In signing Joe Blanton to a three-year contract, the Phillies have done more than just avoid arbitration; they've also saved a great deal of money. Consider: The Phillies had proposed paying Blanton $7.5 million, while he countered with $10.25 million. Without a new deal, they'd probably have settled for roughly $9 million. As Bill Baer pointed out Wednesday, $9 million would have been fine.
So if $9 million for one year would have been fine, isn't $24 million for three years even better? Here's Beer Leaguer:
Locking in, long-term, with starting pitching became a surprising focus for Ruben Amaro and the Phillies this offseason, but the real key to the Blanton extension could be assembling a back-loaded deal in order to free up dollars in hopes of adding another arm. And, despite what the scouting magazines might say, the perceptions of the Phillies’ farm system may be a tad inflated, especially when it comes to starting pitching in the upper levels. A moves like this suggests Joe Savery, Mike Stutes, Yohan Flande and Vance Worley have no shot of contributing.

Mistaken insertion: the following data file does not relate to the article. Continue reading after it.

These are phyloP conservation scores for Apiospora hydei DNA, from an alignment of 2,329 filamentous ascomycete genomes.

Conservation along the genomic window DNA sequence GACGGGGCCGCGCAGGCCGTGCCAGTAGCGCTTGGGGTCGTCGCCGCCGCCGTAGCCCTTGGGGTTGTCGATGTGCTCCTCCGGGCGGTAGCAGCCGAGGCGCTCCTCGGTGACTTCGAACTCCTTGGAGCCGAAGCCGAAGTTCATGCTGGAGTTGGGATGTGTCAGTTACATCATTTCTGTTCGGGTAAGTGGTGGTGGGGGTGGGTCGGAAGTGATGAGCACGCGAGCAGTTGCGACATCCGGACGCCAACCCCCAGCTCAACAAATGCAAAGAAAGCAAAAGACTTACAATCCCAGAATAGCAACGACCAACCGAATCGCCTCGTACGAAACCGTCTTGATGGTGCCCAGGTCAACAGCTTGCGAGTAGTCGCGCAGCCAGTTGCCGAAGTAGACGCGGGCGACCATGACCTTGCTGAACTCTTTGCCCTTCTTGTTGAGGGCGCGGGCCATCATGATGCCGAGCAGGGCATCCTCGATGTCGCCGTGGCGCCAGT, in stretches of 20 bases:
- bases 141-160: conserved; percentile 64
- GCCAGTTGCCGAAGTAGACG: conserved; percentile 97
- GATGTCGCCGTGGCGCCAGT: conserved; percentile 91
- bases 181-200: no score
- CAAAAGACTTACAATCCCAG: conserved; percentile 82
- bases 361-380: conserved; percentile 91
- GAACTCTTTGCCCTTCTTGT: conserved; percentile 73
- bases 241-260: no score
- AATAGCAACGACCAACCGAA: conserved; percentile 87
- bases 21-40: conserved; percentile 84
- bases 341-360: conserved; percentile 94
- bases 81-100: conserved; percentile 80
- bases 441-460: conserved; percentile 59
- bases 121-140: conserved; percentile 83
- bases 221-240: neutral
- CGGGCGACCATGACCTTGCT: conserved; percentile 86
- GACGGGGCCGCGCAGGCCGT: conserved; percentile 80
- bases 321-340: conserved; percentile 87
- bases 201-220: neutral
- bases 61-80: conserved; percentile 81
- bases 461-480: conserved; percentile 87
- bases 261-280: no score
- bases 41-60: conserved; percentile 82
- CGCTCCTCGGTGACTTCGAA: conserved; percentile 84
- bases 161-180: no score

As for the deal, I’m ok with it; $8 million per seems a tad high, but a decent trade-off considering that the durable Blanton is a couple years younger than Pineiro and Marquis; Blanton will only be 32 by the time his contract expires; Pineiro and Marquis are 31. It's actually the exact same money they gave Adam Eaton over three years; hopefully, it produces a difference result.
When Eaton got his deal, he'd started 35 games in the previous two seasons. Blanton has averaged 32 starts over the last five seasons. Blanton does eat innings, but the digestion process goes pretty well, too.
The Eaton contract was obviously foolish; the Blanton contract is obviously smart. Which isn't to say he's a sure thing. But 200 innings and a 4.00 ERA is worth more than $8 million per season, and actually quite a bit more. If the Phillies' young pitchers do come through, it shouldn't be hard to trade Blanton for something useful.